, Volume 23, Issue 2, pp 1073–1086 | Cite as

Comparison of sample crystallinity determination methods by X-ray diffraction for challenging cellulose I materials

  • Patrik Ahvenainen
  • Inkeri Kontro
  • Kirsi Svedström
Original Paper


Cellulose crystallinity assessment is important for optimizing the yield of cellulose products, such as bioethanol. X-ray diffraction is often used for this purpose for its perceived robustness and availability. In this work, the five most common analysis methods (the Segal peak height method and those based on peak fitting and/or amorphous standards) are critically reviewed and compared to two-dimensional Rietveld refinement. A larger (\(n=16\)) and more varied collection of samples than previous studies have presented is used. In particular, samples (\(n=6\)) with low crystallinity and small crystallite sizes are included. A good linear correlation (\(r^{2} \ge 0.90\)) between the five most common methods suggests that they agree on large-scale crystallinity differences between samples. For small crystallinity differences, however, correlation was not seen for samples that were from distinct sample sets. The least-squares fitting using an amorphous standard shows the smallest crystallite size dependence and this method combined with perpendicular transmission geometry also yielded values closest to independently obtained cellulose crystallinity values. On the other hand, these values are too low according to the Rietveld refinement. All analysis methods have weaknesses that should be considered when assessing differences in sample crystallinity.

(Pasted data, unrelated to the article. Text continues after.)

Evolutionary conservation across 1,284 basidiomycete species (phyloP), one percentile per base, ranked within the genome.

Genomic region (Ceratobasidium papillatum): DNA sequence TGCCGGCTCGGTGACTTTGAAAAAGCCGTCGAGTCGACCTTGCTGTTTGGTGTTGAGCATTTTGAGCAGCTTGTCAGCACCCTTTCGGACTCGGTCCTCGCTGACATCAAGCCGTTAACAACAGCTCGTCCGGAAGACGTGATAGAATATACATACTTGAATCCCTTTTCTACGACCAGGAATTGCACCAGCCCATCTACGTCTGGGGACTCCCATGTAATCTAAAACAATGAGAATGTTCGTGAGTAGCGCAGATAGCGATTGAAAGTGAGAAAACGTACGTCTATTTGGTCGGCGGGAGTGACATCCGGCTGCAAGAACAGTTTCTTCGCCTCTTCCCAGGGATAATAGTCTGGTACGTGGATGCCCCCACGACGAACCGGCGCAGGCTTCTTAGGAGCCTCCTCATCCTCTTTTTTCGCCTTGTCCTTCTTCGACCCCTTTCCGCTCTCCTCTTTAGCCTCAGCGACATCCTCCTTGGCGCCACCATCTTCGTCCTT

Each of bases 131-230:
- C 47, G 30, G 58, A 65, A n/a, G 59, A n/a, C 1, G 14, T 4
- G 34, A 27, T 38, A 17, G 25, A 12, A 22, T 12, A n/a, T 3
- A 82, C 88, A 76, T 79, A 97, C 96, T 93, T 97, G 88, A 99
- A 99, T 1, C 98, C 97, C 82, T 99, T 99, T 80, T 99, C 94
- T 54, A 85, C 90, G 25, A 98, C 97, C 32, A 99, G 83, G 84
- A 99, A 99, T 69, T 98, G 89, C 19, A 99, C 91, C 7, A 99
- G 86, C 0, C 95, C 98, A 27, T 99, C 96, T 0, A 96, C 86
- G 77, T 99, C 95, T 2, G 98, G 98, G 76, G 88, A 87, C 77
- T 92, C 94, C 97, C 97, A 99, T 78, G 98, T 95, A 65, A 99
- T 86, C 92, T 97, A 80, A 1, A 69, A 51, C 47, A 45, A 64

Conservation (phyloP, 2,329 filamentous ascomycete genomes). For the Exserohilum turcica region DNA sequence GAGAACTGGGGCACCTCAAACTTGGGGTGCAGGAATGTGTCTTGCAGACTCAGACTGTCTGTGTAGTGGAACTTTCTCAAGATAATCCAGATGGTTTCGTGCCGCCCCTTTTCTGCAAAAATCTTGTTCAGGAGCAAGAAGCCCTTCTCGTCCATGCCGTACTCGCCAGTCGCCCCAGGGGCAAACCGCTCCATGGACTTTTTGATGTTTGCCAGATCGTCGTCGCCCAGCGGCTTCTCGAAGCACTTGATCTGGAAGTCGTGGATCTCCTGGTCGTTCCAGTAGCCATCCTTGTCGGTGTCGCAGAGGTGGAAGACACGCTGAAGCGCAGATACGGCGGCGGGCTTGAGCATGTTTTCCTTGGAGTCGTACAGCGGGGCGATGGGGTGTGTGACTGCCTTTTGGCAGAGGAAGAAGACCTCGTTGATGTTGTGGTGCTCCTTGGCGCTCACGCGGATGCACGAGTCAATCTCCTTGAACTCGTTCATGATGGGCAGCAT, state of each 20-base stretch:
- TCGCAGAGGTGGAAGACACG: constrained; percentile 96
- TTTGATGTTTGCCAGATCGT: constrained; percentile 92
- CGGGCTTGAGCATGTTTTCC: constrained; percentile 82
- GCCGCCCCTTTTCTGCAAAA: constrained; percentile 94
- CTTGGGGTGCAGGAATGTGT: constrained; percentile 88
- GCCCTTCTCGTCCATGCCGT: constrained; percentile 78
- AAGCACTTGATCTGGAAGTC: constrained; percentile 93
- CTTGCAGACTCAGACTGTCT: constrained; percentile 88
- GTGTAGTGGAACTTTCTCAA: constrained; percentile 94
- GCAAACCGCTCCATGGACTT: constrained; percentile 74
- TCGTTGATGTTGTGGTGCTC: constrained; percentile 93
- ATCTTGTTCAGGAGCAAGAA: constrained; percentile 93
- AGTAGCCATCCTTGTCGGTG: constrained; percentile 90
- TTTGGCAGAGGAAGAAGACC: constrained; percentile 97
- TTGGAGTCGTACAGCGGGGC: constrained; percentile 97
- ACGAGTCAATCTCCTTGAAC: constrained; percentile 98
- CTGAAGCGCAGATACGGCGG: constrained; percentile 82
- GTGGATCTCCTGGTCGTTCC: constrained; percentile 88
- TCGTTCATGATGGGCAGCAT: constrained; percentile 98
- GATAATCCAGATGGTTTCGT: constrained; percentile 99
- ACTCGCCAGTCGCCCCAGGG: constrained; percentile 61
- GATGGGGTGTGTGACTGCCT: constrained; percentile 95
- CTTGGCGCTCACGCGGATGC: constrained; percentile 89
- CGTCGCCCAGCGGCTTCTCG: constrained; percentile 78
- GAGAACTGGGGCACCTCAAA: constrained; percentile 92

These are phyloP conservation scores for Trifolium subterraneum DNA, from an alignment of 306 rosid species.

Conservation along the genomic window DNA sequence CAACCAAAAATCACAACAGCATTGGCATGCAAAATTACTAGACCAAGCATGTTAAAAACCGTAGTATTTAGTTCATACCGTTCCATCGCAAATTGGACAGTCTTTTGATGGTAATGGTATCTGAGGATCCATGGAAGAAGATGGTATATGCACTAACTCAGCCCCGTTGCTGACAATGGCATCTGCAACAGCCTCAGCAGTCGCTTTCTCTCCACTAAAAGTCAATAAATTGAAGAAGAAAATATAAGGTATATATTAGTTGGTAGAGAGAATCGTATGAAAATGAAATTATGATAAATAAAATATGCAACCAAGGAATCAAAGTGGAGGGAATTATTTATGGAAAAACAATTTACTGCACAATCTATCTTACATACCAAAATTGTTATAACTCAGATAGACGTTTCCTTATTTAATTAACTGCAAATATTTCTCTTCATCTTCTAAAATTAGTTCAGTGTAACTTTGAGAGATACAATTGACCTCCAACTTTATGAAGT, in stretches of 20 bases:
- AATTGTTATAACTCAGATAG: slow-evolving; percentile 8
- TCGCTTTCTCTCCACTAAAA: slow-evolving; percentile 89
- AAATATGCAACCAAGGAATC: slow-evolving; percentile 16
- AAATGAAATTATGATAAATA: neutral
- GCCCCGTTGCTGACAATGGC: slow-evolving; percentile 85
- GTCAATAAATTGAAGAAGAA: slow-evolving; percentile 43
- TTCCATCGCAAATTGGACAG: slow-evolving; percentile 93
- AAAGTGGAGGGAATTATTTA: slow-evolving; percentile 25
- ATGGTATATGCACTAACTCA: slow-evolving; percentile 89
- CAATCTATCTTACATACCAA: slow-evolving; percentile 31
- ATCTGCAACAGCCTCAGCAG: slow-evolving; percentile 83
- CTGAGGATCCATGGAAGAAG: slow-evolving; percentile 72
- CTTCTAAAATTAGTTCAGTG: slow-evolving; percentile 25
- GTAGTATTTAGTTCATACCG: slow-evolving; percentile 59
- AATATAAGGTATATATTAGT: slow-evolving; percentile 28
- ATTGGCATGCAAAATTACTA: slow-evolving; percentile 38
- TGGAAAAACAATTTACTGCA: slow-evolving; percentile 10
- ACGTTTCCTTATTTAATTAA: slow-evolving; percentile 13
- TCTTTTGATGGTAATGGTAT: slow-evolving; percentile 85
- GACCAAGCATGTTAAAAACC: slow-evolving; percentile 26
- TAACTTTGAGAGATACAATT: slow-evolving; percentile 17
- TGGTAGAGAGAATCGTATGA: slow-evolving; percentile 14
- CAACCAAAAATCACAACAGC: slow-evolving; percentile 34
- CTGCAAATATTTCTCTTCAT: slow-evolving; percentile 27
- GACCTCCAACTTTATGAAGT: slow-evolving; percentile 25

Cellulose Crystallinity X-ray diffraction  Wide-angle X-ray scattering 



P.A. has received funding from the Finnish National Doctoral Program in Nanoscience. We would like to thank Dr. Seppo Andersson and Dr. Paavo Penttilä for providing some of the used X-ray diffraction data, and Dr. Carlos Eduardo Driemeier for giving access to the CRAFS package source code. We would also like to thank professor Ritva Serimaa for fruitful discussions on cellulose crystallinity and for motivating us to carry out this study.

Compliance with ethical standards

Conflicts of interest

The authors declare that they have no conflict of interest.

Supplementary material

10570_2016_881_MOESM1_ESM.pdf (129 kb)
Supplementary material 1 (pdf 128 KB) (9 kb)
Supplementary material 2 (zip 9 KB)


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Copyright information

© Springer Science+Business Media Dordrecht 2016

Authors and Affiliations

  1. 1.Department of PhysicsUniversity of HelsinkiHelsinkiFinland

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